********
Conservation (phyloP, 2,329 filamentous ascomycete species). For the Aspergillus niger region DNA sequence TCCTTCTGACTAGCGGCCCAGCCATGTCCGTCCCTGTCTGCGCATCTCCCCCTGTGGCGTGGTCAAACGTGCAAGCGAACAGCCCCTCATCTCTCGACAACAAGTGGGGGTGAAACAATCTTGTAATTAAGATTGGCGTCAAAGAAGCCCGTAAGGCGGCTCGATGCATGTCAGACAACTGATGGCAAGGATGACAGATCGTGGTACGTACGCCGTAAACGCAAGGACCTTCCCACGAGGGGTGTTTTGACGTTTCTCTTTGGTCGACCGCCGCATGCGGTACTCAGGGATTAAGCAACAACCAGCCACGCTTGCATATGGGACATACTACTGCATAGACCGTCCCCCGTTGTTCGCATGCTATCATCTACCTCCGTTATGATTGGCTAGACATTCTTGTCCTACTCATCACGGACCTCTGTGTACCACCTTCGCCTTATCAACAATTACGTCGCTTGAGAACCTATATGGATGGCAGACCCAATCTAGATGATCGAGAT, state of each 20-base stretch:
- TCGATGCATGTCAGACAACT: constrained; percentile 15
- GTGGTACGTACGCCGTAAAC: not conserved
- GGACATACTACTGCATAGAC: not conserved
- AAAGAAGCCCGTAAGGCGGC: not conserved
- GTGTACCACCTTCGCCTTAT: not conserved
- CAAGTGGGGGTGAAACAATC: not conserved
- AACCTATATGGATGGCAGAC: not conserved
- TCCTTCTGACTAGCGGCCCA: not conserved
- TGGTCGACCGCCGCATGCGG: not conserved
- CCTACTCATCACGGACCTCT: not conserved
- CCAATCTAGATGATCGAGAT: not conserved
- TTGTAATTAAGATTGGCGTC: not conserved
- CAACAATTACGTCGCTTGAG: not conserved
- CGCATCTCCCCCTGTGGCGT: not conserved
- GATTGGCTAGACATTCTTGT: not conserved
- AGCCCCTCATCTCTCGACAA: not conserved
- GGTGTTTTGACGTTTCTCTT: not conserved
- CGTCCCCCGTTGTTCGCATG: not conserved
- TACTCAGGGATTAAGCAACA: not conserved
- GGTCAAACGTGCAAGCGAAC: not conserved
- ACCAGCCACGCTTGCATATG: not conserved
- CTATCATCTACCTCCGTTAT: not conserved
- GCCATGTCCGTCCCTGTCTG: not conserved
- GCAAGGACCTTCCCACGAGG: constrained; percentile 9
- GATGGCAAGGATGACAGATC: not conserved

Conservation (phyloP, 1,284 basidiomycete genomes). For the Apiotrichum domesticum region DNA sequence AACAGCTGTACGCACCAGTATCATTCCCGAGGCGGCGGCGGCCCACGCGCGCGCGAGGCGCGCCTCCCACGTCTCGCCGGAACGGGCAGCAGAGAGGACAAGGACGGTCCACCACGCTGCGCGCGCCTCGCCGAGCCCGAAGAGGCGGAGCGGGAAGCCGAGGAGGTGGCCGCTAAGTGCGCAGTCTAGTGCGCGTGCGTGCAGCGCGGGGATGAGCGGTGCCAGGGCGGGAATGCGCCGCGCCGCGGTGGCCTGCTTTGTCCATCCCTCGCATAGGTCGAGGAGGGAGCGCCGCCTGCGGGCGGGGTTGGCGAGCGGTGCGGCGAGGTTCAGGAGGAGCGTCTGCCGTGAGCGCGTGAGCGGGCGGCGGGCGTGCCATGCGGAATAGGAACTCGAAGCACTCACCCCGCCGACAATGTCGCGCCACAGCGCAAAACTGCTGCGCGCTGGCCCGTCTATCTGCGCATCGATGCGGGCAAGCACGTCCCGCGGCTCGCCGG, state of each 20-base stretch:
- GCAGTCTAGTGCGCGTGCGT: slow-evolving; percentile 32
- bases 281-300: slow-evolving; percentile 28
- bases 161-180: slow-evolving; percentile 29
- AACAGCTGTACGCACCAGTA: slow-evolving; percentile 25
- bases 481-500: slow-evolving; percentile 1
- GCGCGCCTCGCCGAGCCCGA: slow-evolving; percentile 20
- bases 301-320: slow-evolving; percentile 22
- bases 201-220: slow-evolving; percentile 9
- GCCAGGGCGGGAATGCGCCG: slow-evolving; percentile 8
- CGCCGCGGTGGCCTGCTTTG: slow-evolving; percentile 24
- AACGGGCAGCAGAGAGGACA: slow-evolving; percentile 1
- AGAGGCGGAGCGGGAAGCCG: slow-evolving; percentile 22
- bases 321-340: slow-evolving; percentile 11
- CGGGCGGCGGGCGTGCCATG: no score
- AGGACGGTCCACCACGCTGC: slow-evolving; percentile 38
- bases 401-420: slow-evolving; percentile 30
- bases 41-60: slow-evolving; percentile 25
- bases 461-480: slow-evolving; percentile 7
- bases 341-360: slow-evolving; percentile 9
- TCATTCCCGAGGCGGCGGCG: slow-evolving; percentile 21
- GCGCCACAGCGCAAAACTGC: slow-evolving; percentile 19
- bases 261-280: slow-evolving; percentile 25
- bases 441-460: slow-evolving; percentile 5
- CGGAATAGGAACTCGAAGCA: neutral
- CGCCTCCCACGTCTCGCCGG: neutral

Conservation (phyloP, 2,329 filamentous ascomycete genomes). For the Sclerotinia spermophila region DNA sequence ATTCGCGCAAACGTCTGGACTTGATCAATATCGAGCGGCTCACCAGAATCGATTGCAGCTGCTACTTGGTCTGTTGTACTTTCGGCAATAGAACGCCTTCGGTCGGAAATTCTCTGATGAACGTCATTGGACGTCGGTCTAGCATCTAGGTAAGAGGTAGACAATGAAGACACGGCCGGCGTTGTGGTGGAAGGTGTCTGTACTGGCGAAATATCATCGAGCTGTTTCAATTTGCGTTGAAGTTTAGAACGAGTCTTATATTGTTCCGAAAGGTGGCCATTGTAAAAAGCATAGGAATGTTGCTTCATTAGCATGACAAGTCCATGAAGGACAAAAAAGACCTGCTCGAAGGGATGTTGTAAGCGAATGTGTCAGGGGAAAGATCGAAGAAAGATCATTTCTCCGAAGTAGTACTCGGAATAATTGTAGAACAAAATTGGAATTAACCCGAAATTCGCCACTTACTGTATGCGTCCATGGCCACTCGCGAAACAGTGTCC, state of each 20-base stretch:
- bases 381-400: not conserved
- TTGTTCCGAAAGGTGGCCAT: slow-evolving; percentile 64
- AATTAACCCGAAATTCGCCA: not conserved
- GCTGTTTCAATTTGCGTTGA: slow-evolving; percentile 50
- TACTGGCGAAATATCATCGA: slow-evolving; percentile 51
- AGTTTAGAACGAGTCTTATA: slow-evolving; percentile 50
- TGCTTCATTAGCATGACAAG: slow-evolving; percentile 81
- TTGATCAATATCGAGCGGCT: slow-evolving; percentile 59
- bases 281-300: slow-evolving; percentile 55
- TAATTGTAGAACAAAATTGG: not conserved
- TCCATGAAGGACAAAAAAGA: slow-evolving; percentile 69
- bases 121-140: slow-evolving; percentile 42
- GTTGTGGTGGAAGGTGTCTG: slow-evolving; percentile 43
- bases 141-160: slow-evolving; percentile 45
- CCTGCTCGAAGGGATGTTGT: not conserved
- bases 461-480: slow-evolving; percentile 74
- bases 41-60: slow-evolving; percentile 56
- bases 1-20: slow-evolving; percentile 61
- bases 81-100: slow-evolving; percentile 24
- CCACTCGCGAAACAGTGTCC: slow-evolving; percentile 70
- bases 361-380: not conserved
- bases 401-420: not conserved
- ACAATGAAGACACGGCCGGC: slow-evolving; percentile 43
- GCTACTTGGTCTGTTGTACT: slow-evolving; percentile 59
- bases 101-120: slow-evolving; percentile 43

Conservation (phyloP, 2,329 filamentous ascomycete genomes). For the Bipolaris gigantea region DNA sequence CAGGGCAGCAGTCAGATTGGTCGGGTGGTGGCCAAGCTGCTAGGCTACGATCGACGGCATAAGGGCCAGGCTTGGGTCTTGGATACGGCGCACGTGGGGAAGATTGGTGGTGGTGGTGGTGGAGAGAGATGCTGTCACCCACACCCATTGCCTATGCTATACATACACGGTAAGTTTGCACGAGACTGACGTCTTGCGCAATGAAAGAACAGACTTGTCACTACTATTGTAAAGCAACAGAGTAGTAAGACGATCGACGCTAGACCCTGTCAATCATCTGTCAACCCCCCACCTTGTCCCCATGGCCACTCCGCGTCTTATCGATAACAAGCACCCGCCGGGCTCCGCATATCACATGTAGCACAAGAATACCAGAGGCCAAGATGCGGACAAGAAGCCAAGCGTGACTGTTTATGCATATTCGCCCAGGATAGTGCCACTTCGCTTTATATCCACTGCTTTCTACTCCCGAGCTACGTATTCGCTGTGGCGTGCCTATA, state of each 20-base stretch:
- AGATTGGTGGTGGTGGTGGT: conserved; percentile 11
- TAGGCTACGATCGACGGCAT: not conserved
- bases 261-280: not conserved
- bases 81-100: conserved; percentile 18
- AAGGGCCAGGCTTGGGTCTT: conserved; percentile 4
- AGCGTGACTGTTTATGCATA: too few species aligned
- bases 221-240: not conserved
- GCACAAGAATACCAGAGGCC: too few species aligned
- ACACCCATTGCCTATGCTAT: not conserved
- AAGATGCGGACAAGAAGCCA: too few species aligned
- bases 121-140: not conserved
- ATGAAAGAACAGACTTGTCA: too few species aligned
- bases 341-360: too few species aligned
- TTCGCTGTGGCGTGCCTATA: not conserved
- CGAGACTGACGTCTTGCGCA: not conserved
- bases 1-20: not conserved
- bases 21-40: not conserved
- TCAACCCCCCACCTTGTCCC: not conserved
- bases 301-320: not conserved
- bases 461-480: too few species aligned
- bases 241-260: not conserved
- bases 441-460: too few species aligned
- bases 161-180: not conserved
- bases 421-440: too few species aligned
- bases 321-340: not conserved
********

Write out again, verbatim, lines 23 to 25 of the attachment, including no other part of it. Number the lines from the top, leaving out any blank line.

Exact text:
- CTATCATCTACCTCCGTTAT: not conserved
- GCCATGTCCGTCCCTGTCTG: not conserved
- GCAAGGACCTTCCCACGAGG: constrained; percentile 9